For the first time since 1998, the World Bank says, global poverty rates are forecast to rise. By the end of this year – in the U.S., and around the world – half a billion people may be pushed into destitution, largely because of the pandemic.
A United Nations working paper on COVID-19 and global poverty says even a small contraction in per capita income as a result of COVID-19 “could lead to an increase in the incidence of income-based poverty for the first time since 1990.”
Shahida Khatun was just 12 when she dropped out of school and began clocking in for endless shifts at one of the garment factories springing up in Bangladesh, hoping to pull her family out of poverty.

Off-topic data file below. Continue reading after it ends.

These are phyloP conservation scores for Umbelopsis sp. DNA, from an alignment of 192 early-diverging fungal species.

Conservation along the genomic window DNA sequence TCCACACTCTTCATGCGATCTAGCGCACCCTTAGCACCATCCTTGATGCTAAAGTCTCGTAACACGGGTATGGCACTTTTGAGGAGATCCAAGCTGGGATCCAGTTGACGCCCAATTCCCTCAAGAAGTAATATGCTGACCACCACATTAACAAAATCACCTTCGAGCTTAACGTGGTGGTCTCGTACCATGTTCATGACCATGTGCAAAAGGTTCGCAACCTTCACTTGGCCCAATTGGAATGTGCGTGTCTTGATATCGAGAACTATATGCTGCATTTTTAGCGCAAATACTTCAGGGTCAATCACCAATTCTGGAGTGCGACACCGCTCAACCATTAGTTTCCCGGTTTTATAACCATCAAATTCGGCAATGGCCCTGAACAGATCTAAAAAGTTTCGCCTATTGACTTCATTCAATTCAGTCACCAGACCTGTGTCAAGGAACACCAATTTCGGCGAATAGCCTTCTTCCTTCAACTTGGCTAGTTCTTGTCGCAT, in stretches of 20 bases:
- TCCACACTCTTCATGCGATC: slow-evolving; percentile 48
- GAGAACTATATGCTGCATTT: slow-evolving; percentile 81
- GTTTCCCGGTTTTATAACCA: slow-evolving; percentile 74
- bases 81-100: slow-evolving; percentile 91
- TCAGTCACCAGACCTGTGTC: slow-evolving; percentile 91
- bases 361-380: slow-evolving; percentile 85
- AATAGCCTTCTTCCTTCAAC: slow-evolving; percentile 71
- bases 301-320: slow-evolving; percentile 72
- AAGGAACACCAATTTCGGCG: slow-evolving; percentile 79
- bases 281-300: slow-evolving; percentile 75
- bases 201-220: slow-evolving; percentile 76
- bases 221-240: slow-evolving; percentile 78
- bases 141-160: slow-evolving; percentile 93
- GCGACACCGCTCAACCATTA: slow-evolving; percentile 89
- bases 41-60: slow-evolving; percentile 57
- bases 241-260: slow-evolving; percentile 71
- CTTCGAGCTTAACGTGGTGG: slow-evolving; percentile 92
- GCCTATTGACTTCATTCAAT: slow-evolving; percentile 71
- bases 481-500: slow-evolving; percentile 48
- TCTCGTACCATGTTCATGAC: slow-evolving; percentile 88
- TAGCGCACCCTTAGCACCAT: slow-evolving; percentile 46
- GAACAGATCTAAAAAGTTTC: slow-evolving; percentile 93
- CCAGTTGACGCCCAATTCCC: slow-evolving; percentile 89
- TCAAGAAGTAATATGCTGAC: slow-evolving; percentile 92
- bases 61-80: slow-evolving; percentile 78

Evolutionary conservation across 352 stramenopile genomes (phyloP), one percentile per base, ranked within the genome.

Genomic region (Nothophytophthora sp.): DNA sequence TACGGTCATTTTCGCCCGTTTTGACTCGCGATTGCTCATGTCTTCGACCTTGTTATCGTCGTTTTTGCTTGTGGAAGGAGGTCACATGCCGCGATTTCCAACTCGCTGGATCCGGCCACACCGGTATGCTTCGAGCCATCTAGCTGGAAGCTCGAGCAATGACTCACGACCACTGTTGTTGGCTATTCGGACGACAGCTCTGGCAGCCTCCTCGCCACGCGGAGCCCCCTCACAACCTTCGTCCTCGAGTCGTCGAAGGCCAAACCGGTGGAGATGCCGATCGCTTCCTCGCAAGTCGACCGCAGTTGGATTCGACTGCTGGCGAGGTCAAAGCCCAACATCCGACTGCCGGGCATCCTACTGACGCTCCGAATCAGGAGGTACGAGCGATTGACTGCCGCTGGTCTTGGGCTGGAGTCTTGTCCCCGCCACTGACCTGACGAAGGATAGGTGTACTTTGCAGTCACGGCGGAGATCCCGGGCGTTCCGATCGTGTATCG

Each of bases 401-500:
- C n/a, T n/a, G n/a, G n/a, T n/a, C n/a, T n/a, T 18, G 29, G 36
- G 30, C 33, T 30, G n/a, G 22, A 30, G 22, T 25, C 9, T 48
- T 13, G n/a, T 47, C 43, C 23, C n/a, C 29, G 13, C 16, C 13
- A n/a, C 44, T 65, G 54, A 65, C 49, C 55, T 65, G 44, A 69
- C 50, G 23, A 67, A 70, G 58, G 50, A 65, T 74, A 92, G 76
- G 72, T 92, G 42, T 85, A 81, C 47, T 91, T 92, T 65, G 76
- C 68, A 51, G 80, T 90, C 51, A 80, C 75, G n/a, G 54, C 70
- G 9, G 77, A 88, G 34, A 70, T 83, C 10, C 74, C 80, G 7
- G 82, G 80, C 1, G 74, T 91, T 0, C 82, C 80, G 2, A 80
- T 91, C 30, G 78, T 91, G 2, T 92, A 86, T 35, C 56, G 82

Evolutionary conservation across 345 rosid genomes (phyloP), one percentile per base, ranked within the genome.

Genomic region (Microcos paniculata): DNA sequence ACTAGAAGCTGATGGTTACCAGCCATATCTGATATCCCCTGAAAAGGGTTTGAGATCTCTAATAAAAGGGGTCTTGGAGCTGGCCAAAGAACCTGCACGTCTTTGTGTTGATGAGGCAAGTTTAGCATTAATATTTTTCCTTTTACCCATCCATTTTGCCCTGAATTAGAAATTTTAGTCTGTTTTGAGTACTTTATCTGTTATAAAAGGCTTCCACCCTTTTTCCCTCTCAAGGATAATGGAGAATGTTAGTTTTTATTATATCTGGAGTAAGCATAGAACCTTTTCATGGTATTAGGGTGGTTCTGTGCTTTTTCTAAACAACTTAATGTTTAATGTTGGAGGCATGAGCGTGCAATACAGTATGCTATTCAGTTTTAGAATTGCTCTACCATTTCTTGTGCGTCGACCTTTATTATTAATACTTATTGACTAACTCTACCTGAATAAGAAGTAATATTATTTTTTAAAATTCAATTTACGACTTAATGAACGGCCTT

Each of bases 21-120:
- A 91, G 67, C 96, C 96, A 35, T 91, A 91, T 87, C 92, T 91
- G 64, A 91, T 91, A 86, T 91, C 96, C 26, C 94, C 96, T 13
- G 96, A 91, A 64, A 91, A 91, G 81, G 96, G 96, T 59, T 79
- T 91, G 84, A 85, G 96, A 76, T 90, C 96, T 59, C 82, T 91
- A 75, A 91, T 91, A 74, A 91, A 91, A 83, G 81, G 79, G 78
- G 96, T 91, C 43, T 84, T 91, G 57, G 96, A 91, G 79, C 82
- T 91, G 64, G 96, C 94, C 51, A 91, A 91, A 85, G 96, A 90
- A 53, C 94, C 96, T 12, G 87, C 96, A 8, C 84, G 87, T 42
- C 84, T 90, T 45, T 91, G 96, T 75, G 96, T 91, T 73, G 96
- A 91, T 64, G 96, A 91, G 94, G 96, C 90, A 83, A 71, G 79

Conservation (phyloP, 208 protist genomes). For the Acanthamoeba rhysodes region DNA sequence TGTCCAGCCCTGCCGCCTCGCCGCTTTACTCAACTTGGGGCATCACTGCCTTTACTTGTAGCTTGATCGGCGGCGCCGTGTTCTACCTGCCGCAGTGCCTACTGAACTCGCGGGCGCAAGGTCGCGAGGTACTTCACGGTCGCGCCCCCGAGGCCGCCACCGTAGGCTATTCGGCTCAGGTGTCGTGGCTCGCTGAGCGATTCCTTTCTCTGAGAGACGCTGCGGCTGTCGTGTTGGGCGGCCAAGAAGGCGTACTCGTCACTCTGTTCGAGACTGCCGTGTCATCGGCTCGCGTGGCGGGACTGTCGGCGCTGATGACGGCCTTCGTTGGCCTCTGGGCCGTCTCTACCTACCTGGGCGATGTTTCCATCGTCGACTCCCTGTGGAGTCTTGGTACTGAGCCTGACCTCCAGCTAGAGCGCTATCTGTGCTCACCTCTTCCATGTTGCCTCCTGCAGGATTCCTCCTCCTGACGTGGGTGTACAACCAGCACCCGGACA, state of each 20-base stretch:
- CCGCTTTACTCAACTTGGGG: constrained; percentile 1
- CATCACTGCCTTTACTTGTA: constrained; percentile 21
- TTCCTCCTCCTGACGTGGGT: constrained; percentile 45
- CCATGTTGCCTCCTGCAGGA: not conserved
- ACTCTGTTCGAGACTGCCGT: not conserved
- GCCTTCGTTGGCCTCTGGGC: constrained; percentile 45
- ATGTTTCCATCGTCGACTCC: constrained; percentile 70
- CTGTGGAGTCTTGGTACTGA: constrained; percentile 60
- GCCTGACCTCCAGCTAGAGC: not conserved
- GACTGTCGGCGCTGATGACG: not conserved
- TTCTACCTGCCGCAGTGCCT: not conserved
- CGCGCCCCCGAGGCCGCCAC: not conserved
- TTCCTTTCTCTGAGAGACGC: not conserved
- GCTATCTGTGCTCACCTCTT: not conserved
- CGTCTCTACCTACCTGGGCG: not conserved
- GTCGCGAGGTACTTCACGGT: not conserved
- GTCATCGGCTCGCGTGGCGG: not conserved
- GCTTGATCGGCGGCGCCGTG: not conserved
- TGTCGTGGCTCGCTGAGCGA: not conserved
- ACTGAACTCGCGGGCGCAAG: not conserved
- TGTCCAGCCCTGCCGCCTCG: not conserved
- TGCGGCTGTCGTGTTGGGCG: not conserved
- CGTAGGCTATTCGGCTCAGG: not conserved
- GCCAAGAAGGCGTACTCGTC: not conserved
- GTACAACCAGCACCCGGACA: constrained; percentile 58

Her fingers ached from stitching pants and shirts destined for sale in the United States and Europe, but the $30 the young woman made each month meant that for the first time, her family had regular meals, even luxuries like chicken and milk.
A decade later, she was providing a better life for her own child than she had ever imagined.
Then the world locked down, and Khatun, like millions of low-wage workers around the world, found herself back in the poverty she thought she had left behind.
In a matter of mere months, the coronavirus has wiped out global gains that took two decades to achieve, leaving an estimated two billion people at risk of abject poverty. However indiscriminate the virus may be in its spread, it has repeatedly proven itself anything but that when it comes to its effect on the world’s most vulnerable communities.